He pauses. “You’ve got to love words,” he begins. “There’s no point doing it unless you have a real delight in language. And you have to have vision. But probably the most important thing is, you’ve got to know how to manage a room.”

“It’s people management. So often I have assistants, or directors I produce, and I think ‘God, they’re just not listening to what that person is trying to say, what they’re trying to give.’ They’re either shutting them down or forcing them into a box.”

“Most people in a creative process have to focus on what they want to say, but a director always has to be more of a listener. People do it different ways. Some people spin one plate incredibly fast and vibrantly in the middle of the room, and hope all the others get sucked in. It’s about thriving off of one person – the director, the lead performer, whomever.”

“I’m more about the lowest common denominator: the person you’re most aware of is the least engaged. You have to keep lifting them up, then you get more creativity coming in.”

It’s not always simple. When actors and directors disagree, the director can only demand so much, especially if the actor is far more famous than them. When Goold directed Macbeth, Patrick Stewart was his lead. Stewart was a movie star and twice his age.

“Patrick’s take on Macbeth… I didn’t think it should be played that way. I’d played him as a student and I had an idea of what he was.”

“But then you think, ‘Ok, you’re never going to be what I want you to be, but actually let me get rid of that, and just focus on what’s good about what you want to be, and get rid of some of the crap.’”

Goold doesn’t think he’s ever really struggled to win an actor’s respect (“touch wood”). The key thing, he says, is that “they just feel you’re trying to make legible their intention”.

And then you must work around your lead. In Macbeth, Stewart was “a big deep river of energy… when normally you get two people frenetically going ‘Uhgh! Is this a dagger I see before me! Uhgh!’ and there’s lots of hysteria.”

“So we threw all sorts of other shit at the production to compensate, to provide all the adrenalin which Patrick was taking away to provide clarity and humanity.”

Many people want to be theatre directors, and yet so few are successful. The writers, actors and playwrights who sell shows can be counted on a few hands. Depressingly, Goold thinks it’s becoming harder to break in. It’s difficult to be discovered. “God, I don’t know, what I worry – wonder – most is: ‘Are there just loads of great directors who don’t make it?’”

 The assisting route is just not a good way to find great new directors. “The kind of people who make good assistants don’t make good directors, it’s almost diametrically opposite.” As for regional directors, newspaper budgets have collapsed, so they can no longer rely on a visit from a handful of national critics, as Goold did when he was based in Salisbury and Northampton. And audiences for touring shows have, by some measures, halved in the past twenty years.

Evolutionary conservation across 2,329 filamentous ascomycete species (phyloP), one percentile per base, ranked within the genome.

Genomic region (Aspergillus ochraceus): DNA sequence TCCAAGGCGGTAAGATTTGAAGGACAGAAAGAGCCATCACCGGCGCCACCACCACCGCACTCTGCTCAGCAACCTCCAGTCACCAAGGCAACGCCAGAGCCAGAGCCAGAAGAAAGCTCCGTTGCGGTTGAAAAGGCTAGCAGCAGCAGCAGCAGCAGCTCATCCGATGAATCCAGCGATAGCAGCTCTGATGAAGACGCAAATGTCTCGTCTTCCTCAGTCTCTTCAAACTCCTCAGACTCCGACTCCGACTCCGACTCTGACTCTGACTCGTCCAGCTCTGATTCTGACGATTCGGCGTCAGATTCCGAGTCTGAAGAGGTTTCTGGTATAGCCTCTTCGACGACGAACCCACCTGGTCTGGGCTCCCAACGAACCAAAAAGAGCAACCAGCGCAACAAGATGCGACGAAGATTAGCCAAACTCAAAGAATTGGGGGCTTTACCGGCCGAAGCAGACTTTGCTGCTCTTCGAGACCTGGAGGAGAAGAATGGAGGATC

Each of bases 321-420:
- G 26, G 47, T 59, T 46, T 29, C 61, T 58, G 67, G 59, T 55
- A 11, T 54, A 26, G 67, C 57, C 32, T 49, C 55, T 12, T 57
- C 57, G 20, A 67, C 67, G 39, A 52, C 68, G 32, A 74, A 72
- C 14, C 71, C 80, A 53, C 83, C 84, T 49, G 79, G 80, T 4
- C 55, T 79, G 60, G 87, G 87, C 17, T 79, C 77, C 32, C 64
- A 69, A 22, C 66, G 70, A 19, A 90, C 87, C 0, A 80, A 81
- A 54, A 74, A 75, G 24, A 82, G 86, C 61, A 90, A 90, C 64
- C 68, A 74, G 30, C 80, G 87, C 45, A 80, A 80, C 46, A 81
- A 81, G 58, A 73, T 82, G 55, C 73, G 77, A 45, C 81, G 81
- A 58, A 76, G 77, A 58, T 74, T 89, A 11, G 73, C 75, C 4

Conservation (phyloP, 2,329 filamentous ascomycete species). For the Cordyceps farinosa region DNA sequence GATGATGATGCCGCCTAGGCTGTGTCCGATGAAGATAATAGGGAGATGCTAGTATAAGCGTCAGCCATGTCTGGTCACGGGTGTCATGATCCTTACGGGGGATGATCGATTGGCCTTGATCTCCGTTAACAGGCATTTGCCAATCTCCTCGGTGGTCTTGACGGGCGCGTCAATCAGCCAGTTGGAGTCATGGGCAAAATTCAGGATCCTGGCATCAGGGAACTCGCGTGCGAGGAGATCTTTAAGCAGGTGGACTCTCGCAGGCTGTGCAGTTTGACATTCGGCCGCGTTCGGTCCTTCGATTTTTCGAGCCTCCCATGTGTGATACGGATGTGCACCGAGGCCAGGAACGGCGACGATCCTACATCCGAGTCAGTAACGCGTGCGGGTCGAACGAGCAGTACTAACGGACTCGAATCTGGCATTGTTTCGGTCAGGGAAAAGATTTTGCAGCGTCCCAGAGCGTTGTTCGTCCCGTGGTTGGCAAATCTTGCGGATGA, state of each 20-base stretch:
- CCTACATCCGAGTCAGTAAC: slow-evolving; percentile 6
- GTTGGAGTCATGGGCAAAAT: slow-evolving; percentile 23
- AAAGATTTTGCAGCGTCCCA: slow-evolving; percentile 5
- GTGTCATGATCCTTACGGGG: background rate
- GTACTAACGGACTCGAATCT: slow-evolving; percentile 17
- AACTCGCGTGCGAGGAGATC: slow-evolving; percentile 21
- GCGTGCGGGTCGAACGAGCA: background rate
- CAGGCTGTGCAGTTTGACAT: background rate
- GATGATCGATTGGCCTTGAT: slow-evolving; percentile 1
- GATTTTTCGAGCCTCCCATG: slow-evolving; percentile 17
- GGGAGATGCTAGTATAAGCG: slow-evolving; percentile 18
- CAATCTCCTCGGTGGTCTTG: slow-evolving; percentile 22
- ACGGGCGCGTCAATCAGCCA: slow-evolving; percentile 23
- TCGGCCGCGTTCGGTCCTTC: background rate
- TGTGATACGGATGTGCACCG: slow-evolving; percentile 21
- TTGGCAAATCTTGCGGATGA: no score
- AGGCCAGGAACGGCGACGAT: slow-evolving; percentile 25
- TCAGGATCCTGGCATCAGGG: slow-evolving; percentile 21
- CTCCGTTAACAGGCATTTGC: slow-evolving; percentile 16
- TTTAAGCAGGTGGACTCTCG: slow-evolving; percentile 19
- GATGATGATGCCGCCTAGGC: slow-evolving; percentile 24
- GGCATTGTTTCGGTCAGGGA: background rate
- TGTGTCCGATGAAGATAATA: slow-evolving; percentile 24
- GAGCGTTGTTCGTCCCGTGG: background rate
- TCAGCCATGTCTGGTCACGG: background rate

Theatre has also evolved. When Goold was coming through, “There were not a lot of directors who felt they were outside the library, so for me to whack on some techno was radical! Now it’d be more commonplace.” New directors have to find new ways to capture our attention – or at least the critics’.

But the critics have changed too. A nod from a critic can still be vital in the right circles, but the days when critics “made” directors is long over. “I remember Nick de Jongh saying, ‘Oh Rupert Goold, I made him.’ Because he’d put Macbeth on the front page of the Standard. I owed my career to him, and in some ways I did! But it's an absurd idea, that would not happen now.”

“It’s all changed so much in literally the past three years. There was a time, for better or worse, when you had a big group of establishment critics: de Jongh, Michael Billington, Michael Coveney, Charlie Spencer – they were mostly men – Susannah Clapp. And if they all liked your show, you were a hit.” (“They could be horrible,” he adds.)

“Now I get more of a sense of a show by being on Twitter than reading the reviews.” It’s “probably a good thing”, Goold thinks, and it certainly beats New York, where a single review – the New York Times' – makes or breaks plays. But it’s another problem for aspiring directors, who can no longer be so easily plucked from the crowd.

It’s no longer a problem Goold needs to overcome. His star could wane, but he seems likely to be among the leading voices in British theatre for a while yet.

Harry Lambert is a staff writer and editor of May2015, the New Statesman's election website.